(c) Catholic Epistles
Of the seven so-called "Catholic" Epistles, James and Jude are by "brethren" of the Lord (James, "the Lord's brother," was head of the church at Jerusalem, Acts 15:13 ; 21:18; Galatians 1:19, etc.); Peter and John, to whom the others were ascribed, were apostles. James and 1 Peter are addressed to the Jews of the Dispersion (1 Peter 1:1; James 1:1). The doubts respecting certain of these writings have already been mentioned. The early date and acceptance of Jas is attested by numerous allusions (Clement of Rome, Barnabas, Hermas, Didache). Many regard it as the earliest of the epistles--before Paul's. Its tone is throughout practical. The seeming conflict with Paul on faith and works, which led Luther to speak slightingly of it, is only verbal. Paul, too, held that a dead faith avails nothing (1 Corinthians 13:2 ; Galatians 5:6). 1 John, like 1 Peter, was undisputed (if the Fourth Gospel is genuine, 1 John is), and, on internal grounds, the shorter epistles (2 John, 3 John) need not be doubted (see JOHN, THE EPISTLES OF). Jude, rugged in style, with allusions to Jewish Apocalypses (Jude 1:9 , 24), is well attested, and 2 Peter seems to found on it. The last-named epistle must rely for acceptance on its own claim (2 Peter 1:1 , 28), and on internal evidence of sincerity. It is to be observed that, though late in being noticed, it never appears to have been treated as spurious. The style certainly differs from 1 Peter; this may be due to the use of an amanuensis. If accepted, it must be placed late in Peter's life (before 65 AD). 1 Peter and Jude, in that case, must be earlier (see CATHOLIC EPISTLES).

(3) Prophecy. Book of Revelation

The one prophetic book of the New Testament--the apocalyptic counterpart of Daniel in the Old Testament--is the Book of Revelation. The external evidence for the Johannine authorship is strong (see APOCALYPSE). Tradition and internal evidence ascribe it to the reign of Domitian (circa 95 AD). Its contents were given in vision in the isle of Patmos (Revelation 1:9). The theory which connects it with the reign of Nero through the supposed fitness of this name to express the mystic number 666 is entirely precarious (compare Salmon, Introduction to New Testament, 245-54). The main intent is to exhibit in symbolic form the approaching conflicts of Christ and His church with anti-Christian powers--with secular world-power (Beast), with intellectual anti-Christianism (False Prophet), with ecclesiastical anti-Christianism (Woman)--these conflicts issuing in victory and a period of triumph, preluding, after a sharp, final struggle, the last scenes (resurrection, judgment), and the eternal state. When the visions are taken, not as poetic imaginings, but as true apocalyptic unveilings, the change in style from the gospel, which may be regarded as already written, can readily be understood. These mighty revelations in Patmos brought about, as by volcanic force, a tremendous upheaval in the seer's soul, breaking through all previous strata of thought and feeling, and throwing everything into a new perspective. On the resultant high keynote: "Amen: Come, Lord Jesus" (Revelation 22:20), the New Testament closes.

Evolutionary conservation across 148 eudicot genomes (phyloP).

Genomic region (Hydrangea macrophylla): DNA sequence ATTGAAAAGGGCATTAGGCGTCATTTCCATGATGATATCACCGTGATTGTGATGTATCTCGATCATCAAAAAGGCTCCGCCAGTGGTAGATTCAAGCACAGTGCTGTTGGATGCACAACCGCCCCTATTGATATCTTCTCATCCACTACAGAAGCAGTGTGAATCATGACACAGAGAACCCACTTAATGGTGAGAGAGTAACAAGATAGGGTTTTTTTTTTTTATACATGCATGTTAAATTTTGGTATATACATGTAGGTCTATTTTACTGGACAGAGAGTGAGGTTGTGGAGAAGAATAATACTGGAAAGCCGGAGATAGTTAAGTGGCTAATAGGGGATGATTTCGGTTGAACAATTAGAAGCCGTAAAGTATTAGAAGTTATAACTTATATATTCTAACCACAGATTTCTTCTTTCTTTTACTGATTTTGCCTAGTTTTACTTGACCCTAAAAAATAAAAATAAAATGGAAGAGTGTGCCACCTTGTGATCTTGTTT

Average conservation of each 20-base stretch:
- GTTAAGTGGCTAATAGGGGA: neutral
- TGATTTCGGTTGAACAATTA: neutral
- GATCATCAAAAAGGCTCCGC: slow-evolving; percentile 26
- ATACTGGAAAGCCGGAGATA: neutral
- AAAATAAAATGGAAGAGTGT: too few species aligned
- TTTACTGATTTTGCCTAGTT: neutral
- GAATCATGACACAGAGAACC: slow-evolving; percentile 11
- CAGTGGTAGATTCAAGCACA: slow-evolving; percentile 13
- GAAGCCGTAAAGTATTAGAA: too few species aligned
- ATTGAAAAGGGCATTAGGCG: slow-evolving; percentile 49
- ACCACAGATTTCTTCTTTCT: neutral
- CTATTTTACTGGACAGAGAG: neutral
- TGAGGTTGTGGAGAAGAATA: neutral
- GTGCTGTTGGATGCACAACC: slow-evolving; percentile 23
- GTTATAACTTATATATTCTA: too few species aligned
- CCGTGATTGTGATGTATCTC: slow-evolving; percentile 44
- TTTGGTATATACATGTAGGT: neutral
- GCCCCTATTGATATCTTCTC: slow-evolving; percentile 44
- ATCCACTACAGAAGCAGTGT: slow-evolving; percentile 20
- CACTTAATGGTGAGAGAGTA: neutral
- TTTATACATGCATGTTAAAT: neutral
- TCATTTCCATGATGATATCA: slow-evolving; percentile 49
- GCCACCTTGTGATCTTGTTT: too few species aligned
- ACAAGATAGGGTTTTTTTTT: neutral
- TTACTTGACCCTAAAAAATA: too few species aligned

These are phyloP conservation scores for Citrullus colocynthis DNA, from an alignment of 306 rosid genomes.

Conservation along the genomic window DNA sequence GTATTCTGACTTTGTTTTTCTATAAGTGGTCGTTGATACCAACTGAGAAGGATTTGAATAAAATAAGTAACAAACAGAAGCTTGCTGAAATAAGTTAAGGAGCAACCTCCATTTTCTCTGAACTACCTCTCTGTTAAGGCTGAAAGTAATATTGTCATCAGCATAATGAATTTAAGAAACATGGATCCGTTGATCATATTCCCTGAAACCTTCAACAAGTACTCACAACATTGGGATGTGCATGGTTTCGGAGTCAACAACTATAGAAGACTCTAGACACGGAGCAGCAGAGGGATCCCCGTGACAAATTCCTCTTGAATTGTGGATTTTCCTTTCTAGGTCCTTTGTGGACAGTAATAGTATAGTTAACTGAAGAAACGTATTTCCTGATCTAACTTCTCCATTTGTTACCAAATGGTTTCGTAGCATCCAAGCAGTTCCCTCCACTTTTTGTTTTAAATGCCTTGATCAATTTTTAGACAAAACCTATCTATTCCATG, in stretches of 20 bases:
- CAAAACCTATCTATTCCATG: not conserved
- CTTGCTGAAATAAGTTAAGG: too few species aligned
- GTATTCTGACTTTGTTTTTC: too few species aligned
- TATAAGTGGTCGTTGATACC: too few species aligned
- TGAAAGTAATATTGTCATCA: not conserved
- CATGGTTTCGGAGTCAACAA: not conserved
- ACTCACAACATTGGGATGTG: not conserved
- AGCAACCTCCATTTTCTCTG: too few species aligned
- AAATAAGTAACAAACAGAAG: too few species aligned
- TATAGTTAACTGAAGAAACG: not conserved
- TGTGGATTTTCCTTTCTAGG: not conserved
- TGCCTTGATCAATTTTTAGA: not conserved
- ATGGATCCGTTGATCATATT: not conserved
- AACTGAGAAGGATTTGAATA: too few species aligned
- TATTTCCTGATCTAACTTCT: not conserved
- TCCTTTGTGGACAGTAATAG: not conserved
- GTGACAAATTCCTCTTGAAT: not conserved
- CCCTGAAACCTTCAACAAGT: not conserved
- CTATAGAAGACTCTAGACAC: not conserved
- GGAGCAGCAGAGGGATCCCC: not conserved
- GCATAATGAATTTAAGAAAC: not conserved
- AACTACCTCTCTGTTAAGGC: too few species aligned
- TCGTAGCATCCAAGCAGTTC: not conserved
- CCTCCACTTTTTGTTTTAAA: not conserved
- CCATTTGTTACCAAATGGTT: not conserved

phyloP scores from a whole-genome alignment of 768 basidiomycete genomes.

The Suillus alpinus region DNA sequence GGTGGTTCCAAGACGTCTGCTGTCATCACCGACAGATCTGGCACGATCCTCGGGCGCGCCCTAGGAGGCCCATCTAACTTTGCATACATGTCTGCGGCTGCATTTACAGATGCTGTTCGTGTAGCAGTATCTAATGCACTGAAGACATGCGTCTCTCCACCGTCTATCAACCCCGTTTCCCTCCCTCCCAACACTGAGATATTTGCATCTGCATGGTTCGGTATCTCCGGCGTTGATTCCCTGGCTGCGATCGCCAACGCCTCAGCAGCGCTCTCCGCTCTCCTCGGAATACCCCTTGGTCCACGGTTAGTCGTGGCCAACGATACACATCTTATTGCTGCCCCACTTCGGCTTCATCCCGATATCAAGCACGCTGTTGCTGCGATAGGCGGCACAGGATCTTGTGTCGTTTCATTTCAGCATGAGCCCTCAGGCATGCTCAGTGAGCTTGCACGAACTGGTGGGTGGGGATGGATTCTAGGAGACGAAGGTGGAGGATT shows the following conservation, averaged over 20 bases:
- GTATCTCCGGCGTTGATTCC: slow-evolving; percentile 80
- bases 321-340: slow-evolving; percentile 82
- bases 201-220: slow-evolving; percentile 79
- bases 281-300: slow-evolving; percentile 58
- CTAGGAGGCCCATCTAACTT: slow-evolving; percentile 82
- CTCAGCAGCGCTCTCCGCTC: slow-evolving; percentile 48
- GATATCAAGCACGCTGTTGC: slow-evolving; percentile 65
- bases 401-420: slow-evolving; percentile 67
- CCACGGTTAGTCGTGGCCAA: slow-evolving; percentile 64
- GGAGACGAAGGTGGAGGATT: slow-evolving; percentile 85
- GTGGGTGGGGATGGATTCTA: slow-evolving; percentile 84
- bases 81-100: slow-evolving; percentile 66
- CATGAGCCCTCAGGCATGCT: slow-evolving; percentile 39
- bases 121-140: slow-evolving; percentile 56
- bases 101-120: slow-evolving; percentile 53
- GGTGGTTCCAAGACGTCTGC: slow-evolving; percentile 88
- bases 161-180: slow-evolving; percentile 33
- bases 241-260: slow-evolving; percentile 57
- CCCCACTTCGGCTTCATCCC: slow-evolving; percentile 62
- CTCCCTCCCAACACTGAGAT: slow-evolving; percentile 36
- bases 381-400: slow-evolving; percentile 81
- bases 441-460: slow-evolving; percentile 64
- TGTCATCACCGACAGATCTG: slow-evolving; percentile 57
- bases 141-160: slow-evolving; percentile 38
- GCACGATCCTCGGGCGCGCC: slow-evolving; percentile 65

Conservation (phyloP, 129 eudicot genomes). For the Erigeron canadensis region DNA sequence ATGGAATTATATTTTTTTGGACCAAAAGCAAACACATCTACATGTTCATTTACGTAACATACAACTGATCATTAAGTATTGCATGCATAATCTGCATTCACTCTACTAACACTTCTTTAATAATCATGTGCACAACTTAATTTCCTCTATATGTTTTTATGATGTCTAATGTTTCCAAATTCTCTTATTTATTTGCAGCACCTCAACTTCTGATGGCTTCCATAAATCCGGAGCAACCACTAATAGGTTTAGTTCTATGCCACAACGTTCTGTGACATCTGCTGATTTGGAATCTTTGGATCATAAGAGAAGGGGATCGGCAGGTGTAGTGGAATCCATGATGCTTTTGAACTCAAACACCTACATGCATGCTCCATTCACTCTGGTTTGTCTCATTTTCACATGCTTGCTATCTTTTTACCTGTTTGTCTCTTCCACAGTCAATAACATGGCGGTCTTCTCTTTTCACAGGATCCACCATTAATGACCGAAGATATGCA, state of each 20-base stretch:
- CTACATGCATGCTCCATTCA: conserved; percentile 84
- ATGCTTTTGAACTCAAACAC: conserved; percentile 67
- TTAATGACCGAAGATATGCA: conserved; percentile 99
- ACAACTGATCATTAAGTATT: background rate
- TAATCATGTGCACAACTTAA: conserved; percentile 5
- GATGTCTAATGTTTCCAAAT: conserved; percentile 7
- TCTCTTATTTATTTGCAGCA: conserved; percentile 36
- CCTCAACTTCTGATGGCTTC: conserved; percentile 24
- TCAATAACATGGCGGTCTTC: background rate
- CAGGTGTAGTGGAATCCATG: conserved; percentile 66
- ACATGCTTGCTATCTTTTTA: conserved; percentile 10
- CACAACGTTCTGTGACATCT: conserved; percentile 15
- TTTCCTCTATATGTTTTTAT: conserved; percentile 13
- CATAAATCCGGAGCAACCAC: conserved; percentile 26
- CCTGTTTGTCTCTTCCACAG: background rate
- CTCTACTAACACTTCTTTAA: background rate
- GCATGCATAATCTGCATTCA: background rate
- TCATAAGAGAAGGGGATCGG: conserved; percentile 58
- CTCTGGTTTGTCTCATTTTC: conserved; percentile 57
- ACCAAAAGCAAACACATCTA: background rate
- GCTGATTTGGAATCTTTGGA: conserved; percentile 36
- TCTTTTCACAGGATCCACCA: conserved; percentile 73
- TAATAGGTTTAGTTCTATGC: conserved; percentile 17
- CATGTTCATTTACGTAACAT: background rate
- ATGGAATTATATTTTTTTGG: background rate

(4) New Testament Canon

The principal steps by which the books now enumerated were gradually formed into a New Testament "Canon," have been indicated in previous sections. The test of canonicity here, as in the Old Testament, is the presence of inspiration. Some would prefer the word "apostolic," which comes to the same thing. All the writings above reckoned were held to be the works of apostles or of apostolic men, and on this ground were admitted into the list of books having authority in the church. Barnabas (circa 100-120 AD) already quotes Matthew 20:16 with the formula "it is written." Paul quotes as "scripture" (1 Timothy 5:18) a passage found only in Luke (Luke 10:7). Paul's Epistles are classed with "other scriptures" in 2 Peter 3:16. Post-apostolic Fathers draw a clear distinction between their own writings and those of apostles like Paul and Peter (Polycarp, Ignatius, Barnabas). The Fathers of the close of the 2nd century treat the New Testament writings as in the fullest degree inspired (compare Westcott, Introduction to Study of Gospels, Appendix B). An important impulse to the formation of a definite canon came from the Gnostic Marcion (circa 140 AD), who made a canon for himself in 2 parts, "Gospel" and "Apostolicon," consisting of one gospel (a mutilated Luke) and 10 epistles of Paul (excluding Pastorals). A challenge of this kind had to be taken up, and lists of New Testament writings began to be made (Melito, Muratorian Fragment, etc.), with the results previously described. By the commencement of the 4th century unanimity had practically been attained as regards even the Antilegomena. At the Council of Nicea (325 AD), Westcott says, "the Holy Scriptures of the Old and New Testaments were silently admitted on all sides to have a final authority" (Bible in Church, 155).

See CANON OF THE NEW TESTAMENT.